GLOBE at Night Participation Expands Around the World
From 8-21 March, students, teachers, and families from more than 60 countries participated inGLOBE at Night, a global campaign to observe and record the magnitude of visible stars as a means of measuring light pollution around the world. Thanks to all who contributed to the success of this annual event by creating community events and to all our GLOBE students who reported GLOBE data. During the March 2007 event, 8,491 observations were reported, almost double the number of observations sent to us in 2006!
Several members of the GLOBE community have written to tell us how they participated in GLOBE at night and we would like to share their stories with you.
At the Escuela Primaria "República de la India" in Montevideo, fifty students and their families investigated the night sky. Professor Gabriel Otero, President of Uruguay's Amateur Astronomy Association (AAA) gave an informative talk about stars and constellations to the group. For the complete story, with photos, please see Uruguay Investigates GLOBE at Night.
Miami, Florida U.S.A.
On 16 March 2007, the Miami Museum of Science Planetariumhosted a live star show, free to the public, illustrating the effects of light pollution on the night sky. The planetarium showed two projections of the night sky: one with light pollution and one without. The astonishing demonstration starkly demonstrated how light pollution obliterates our ability to see the stars. The presentation also discussed the detrimental effects of light pollution on nature. In Florida, after hatching on the beach, baby turtles must find their way to the water, navigating their direction by using the natural glow from the moon. However, light pollution obscures their navigation and causes many turtles to wander in the wrong direction. Sea turtles are not the only animals at risk from light pollution; many other animals depend on the moon's light for survival, too. The Planetarium event gave Miami citizens an insight into the relationship between technology, pollution and the environment and urged them to consider how we humans contribute to light pollution.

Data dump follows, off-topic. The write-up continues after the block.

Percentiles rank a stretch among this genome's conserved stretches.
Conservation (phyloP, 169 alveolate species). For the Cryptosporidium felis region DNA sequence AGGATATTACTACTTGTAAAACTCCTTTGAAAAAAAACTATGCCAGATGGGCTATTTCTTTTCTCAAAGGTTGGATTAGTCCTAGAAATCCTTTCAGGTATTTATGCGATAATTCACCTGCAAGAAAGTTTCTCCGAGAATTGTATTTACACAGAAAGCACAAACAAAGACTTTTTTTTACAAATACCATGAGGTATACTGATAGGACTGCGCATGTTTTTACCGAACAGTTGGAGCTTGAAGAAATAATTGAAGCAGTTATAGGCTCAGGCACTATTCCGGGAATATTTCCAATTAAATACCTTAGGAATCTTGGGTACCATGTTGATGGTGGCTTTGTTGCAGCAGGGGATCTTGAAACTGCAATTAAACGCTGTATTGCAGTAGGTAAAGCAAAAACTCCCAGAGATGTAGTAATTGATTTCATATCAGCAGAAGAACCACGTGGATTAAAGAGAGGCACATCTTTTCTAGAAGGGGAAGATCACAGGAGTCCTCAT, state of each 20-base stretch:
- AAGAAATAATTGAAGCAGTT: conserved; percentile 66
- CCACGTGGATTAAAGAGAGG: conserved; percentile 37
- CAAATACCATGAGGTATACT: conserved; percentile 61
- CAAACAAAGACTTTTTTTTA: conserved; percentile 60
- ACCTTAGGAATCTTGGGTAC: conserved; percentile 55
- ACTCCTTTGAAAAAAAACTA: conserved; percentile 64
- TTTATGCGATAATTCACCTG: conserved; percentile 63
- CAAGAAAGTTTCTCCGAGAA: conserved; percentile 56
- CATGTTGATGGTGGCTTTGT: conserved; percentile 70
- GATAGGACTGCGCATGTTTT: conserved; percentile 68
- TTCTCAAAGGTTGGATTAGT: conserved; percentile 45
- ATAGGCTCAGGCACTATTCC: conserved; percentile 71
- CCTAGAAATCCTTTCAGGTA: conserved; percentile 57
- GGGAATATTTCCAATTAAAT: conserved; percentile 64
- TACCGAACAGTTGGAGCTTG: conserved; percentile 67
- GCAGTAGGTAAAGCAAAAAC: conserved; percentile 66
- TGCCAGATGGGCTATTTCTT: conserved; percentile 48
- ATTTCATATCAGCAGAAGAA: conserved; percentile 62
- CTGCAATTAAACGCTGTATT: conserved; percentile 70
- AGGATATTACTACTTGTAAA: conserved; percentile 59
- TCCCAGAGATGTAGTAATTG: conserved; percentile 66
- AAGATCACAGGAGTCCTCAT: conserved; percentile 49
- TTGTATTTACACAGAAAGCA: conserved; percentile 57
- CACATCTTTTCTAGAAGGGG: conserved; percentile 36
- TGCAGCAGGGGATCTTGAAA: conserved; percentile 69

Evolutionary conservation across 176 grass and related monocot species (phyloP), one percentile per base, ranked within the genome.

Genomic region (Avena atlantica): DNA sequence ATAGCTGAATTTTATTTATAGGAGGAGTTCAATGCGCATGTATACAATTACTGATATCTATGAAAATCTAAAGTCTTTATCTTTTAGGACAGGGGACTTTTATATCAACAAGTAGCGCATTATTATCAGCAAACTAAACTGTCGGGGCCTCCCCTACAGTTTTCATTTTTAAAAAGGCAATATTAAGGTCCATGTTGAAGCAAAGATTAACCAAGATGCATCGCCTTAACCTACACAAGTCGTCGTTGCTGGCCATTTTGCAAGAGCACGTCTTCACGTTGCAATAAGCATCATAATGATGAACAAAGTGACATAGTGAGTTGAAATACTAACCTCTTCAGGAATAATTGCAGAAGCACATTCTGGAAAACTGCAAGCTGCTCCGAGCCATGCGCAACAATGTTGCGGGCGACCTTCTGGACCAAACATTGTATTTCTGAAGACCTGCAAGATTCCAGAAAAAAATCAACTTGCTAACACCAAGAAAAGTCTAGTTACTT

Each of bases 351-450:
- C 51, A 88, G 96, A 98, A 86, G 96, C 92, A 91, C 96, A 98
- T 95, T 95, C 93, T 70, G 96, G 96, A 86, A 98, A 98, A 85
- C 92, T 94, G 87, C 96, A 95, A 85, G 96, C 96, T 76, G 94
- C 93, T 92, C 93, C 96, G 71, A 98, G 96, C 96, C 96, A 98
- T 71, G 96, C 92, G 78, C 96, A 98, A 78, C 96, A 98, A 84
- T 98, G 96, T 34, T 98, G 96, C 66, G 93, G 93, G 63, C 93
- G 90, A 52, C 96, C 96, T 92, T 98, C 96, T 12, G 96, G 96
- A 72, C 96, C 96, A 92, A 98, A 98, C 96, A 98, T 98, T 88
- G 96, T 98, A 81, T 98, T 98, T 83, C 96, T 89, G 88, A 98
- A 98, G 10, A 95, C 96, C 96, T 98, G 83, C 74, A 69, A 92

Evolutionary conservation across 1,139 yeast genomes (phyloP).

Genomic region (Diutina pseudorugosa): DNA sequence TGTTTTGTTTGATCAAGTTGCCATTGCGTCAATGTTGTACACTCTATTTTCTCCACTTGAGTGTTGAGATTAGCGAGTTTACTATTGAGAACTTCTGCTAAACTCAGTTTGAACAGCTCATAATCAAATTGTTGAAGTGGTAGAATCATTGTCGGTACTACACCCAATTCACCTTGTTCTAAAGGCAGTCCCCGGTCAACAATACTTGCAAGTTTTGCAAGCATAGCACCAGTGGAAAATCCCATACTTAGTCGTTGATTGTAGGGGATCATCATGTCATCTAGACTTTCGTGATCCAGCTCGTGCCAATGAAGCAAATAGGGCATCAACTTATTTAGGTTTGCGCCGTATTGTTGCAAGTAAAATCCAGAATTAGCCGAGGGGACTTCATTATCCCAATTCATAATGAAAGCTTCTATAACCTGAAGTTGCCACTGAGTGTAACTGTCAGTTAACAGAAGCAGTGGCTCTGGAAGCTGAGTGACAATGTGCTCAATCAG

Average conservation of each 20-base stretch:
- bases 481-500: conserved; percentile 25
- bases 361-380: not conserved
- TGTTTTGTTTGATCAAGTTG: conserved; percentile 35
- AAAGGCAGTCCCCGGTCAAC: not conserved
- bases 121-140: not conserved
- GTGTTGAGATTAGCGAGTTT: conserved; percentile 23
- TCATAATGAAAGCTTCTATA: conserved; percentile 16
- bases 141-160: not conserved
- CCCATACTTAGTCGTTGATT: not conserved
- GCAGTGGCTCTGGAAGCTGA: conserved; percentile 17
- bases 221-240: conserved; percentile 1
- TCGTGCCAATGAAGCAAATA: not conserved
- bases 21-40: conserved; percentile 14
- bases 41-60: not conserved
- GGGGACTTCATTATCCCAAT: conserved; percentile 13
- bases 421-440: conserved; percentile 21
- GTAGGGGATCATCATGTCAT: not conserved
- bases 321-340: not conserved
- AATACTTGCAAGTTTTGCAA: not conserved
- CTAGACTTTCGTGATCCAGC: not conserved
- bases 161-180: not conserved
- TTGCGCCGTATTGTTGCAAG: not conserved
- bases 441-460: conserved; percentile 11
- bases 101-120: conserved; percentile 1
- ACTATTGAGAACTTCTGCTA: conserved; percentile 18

The GLOBE Program Office would like to thank the Miami Science Museum, under the direction of Dr. John DeLaughter, for hosting this event as a direct link to GLOBE at Night.
Marcy Seavey, a U.S. Partner Coordinator for GLOBE at the Iowa Academy of Science, created an innovative way for people to participate in GLOBE at Night. From 8-21 March, students, families, and educators were invited to participate in observing the relationship between science, technology and society by observing and recording the magnitude of stars and constellations in the night sky. The data gave scientists the ability to assess the quality of the night sky and the variance of light pollution in different locations around the world. Marcy Seavey, a member of a virtual community called There, created and facilitated a forum for members of There Academy of Science to communicate with other members from around the world about GLOBE at Night. Members of this virtual community hosted GLOBE at Night parties where participants could collectively gather data, enter it into the There Web site, and then engage in dialogue about light pollution with other participating members. The parties and Internet forum were very successful in compiling data. Congratulations to Marcy Seavey for all her efforts and contributions to the GLOBE program and GLOBE at Night!
We look forward your participation in GLOBE at Night next year.
09 August 2007